Limpet teeth strong enough to build planes, boats and racing cars

Limpet teeth are so strong they could be used to build airplanes, boats and even Formula 1 racing cars, say scientists. Limpet teeth are the strongest natural material we know of, they add, pushing spider silk into second place.

The researchers, from the University of Portsmouth, reported their findings in the academic journal Interface (citation below).

Limpets are small snail-like creatures that can be found in salt and fresh water. Most of them are seawater creatures.

At low tide, limpets clamp their shells tightly to rocks. At high tide they loosen their hold and wander about up to a distance of about 3 feet (1 metre) from their starting place. They scrape away at tiny seaweed and other algae with their tiny teeth. When the tide goes out they return to exactly the same spot and clamp on again.

Limpet Teeth

A scanning electron microscope image of limpet teeth, made of the strongest natural material known to scientists. (Photo: University of Portsmouth)

The scientists used atomic force microscopy, which is over 1,000 times better than optical diffraction, to study the mechanical behavior of limpet teeth. Atomic force microscopes provide pictures of atoms on or in surfaces.


Professor Asa Barber, who works at the School of Engineering at the University of Portsmouth, said:

“Nature is a wonderful source of inspiration for structures that have excellent mechanical properties. All the things we observe around us, such as trees, the shells of sea creatures and the limpet teeth studied in this work, have evolved to be effective at what they do.”

“Until now we thought that spider silk was the strongest biological material because of its super-strength and potential applications in everything from bullet-proof vests to computer electronics but now we have discovered that limpet teeth exhibit a strength that is potentially higher.”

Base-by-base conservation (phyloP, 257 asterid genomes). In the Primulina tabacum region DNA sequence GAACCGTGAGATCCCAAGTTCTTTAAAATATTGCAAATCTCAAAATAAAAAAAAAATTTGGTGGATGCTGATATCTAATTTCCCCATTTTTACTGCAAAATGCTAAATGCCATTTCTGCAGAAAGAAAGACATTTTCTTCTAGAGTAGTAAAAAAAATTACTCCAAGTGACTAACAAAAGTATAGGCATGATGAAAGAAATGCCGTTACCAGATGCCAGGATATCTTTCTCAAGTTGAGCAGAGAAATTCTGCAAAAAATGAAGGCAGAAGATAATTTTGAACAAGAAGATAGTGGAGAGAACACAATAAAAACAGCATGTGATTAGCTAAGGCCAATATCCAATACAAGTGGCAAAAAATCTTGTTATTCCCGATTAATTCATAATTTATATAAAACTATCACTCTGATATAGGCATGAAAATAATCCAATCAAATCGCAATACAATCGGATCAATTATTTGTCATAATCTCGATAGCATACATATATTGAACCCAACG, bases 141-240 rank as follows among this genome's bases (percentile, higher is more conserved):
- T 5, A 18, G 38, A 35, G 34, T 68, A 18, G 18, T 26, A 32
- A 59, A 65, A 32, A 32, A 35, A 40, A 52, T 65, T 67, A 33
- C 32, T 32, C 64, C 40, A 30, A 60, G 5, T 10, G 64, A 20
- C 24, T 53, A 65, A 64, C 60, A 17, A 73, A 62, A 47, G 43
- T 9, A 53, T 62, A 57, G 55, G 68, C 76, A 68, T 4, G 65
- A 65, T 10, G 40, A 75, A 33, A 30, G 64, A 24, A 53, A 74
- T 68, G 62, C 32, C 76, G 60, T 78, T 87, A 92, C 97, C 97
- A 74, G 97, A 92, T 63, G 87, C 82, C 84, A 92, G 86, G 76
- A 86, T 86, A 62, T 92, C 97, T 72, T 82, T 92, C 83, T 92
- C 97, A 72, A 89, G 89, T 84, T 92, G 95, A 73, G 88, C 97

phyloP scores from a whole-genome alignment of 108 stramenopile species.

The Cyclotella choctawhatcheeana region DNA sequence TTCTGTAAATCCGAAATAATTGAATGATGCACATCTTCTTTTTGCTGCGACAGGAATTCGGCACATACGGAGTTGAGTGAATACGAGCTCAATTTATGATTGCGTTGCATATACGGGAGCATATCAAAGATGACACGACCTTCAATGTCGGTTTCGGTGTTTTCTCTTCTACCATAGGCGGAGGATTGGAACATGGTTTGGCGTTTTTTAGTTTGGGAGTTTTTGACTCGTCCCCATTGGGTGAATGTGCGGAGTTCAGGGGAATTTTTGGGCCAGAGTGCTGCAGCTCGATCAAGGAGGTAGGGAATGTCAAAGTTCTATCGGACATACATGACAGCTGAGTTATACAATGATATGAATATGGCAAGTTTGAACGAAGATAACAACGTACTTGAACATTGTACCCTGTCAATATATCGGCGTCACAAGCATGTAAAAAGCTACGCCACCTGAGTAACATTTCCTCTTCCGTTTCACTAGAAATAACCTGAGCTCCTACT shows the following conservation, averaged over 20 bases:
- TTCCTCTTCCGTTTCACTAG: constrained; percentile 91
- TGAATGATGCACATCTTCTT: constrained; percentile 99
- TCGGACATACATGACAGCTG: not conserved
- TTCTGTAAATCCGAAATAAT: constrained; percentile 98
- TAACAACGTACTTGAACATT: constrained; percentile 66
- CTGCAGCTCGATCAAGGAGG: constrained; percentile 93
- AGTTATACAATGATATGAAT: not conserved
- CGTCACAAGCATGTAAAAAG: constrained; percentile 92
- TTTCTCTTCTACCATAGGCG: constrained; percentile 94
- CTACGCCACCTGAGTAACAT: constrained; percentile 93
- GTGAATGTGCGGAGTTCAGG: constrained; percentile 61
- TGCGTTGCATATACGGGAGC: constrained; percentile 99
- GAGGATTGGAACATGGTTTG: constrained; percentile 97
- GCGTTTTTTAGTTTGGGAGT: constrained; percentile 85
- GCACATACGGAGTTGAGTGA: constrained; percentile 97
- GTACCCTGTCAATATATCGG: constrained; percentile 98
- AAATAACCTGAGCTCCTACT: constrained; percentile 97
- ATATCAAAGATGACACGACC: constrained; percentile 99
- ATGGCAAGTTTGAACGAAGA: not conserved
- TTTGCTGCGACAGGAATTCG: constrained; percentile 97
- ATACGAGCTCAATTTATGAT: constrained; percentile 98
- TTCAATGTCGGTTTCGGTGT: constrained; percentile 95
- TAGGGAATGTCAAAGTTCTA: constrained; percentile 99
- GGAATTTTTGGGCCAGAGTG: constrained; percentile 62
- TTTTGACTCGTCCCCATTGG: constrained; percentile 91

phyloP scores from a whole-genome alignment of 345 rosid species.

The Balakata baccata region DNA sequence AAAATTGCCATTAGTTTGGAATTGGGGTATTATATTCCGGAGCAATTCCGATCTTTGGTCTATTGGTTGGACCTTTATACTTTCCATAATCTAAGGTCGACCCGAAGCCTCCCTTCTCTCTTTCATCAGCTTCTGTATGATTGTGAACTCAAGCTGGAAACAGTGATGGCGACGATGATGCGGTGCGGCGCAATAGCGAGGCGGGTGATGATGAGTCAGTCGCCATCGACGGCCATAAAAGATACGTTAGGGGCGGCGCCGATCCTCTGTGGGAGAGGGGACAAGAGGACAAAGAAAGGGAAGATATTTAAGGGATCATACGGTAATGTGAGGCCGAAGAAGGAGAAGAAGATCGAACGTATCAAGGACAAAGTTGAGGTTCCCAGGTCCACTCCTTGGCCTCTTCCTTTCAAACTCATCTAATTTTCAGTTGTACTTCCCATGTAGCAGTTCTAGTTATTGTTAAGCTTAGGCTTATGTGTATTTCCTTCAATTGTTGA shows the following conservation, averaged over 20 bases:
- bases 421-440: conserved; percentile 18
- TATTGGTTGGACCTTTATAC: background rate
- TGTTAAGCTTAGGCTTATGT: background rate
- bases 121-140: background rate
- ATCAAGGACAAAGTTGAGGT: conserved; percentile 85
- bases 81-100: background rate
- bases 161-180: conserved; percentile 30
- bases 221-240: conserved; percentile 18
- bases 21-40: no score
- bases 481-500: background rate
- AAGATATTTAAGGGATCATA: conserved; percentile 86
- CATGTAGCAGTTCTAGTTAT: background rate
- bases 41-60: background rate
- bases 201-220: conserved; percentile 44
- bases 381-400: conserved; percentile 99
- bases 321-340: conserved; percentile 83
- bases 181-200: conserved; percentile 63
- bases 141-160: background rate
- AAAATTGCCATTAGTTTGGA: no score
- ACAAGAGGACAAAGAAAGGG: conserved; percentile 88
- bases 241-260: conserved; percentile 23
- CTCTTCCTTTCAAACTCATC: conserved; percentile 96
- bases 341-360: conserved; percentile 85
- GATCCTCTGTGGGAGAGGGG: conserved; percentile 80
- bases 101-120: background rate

Limpet teeth contain goethite

Study leader Prof. Barber and colleagues found that limpet teeth contain goethite, a dark or yellowish-brown mineral consisting of hydrated iron oxide. Goethite is the main component of bog iron ore and rust. It forms as the limpet grows.

Prof. Barber explained:

“Limpets need high strength teeth to rasp over rock surfaces and remove algae for feeding when the tide is in. We discovered that the fibres of goethite are just the right size to make up a resilient composite structure.”

The scientists say the fibrous structures of limpet teeth could probably be mimicked and used to make the hulls of airplanes and boats, as well as some high-performance engineering applications of racing cars.


Limpets on a rocky surface. Unlike barnacles and mussels, limpets move about when the tide goes down. (Image: Natural History Museum)

Prof Barber said:

“Engineers are always interested in making these structures stronger to improve their performance or lighter so they use less material.

Limpet teeth strength holds regardless of size

The team found that all limpet teeth have the same strength, no matter how large they are. Larger structures tend to have more flaws and are more likely to break than smaller ones.

The researchers used samples of material almost 100 times thinner than human hair, using a technique they had recently developed.

Prof. Barber said:

“The testing methods were important as we needed to break the limpet tooth. The whole tooth is slightly less than a millimetre long but is curved, so the strength is dependent on both the shape of the tooth and the material. We wanted to understand the material strength only so we had to cut out a smaller volume of material out of the curved tooth structure.”

“Biology is a great source of inspiration when designing new structures but with so many biological structures to consider, it can take time to discover which may be useful.”

Bioinspiration is the study of nature’s best designs and processes and then trying to imitate these systems and models to solve human problems.

Citation: Extreme strength observed in limpet teeth,” Asa H. Barber , Dun Lu & Nicola M. Pugno. Interface. DOI: 10.1098/rsif.2014.1326 Published 18 February 2015.

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